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Primary & Secondary Sources
"The raw materials of history — original documents and objects which were created at the time under study."
- Newspaper or magazine articles
- Books, pamphlets, government documents
- Diaries, letters, manuscripts, speeches, interviews, relics, artifacts
- Maps, archival materials, creative works
- Art, visual materials, music, sound recordings, videos
Source: Using Primary Sources by Library of Congress.. / Image Source: Primary Source Graphic by adstarkel. Used under CC BY-NC-SA 2.0.
"Accounts or interpretations of events created by someone without firsthand experience."
Tips for Finding Primary Sources
- Check the bibliography and notes of your secondary sources.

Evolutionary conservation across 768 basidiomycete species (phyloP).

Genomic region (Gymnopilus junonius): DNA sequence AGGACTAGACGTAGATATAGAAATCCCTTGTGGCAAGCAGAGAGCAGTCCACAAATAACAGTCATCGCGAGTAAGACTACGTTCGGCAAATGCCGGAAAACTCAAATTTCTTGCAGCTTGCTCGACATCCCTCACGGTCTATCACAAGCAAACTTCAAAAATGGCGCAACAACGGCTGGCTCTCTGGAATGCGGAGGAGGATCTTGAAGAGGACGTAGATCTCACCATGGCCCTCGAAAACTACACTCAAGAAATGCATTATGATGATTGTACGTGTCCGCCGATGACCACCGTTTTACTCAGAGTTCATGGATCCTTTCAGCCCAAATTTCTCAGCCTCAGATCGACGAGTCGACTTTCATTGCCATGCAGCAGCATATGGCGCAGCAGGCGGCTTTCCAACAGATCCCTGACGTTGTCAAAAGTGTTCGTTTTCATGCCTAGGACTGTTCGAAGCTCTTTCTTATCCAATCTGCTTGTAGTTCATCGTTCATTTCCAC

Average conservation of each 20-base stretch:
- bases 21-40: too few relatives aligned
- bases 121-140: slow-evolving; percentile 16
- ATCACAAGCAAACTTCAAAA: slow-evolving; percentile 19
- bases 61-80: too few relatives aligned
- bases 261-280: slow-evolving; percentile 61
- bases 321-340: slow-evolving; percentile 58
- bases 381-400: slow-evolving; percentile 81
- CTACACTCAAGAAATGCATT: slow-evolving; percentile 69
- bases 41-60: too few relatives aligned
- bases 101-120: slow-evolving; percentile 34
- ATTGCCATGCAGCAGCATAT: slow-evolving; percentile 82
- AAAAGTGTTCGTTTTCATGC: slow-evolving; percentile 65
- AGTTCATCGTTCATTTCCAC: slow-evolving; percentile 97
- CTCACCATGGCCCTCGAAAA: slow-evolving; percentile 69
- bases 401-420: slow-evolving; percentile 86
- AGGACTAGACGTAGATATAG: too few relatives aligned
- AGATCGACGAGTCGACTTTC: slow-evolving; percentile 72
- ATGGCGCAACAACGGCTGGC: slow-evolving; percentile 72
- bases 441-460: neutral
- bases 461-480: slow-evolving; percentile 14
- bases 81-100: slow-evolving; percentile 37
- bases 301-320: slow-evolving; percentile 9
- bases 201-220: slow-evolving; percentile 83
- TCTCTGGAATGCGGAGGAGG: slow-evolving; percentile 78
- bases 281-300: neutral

- Watch for these terms in subject headings
- Personal narratives (for first-person accounts)
- Look in the library catalog for diaries, journals, memoirs by individuals, collections of the papers of notable people, and published collections of primary resources.
- Use the Advanced Search feature in the library's catalog to refine your search.
Newspapers are often excellent primary sources. Be sure to check the Newspaper Articles guide, authored by Emeritus Librarian Jack Bales.
Also be sure to check the UMW History and American Studies Resources page.
Primary vs. Secondary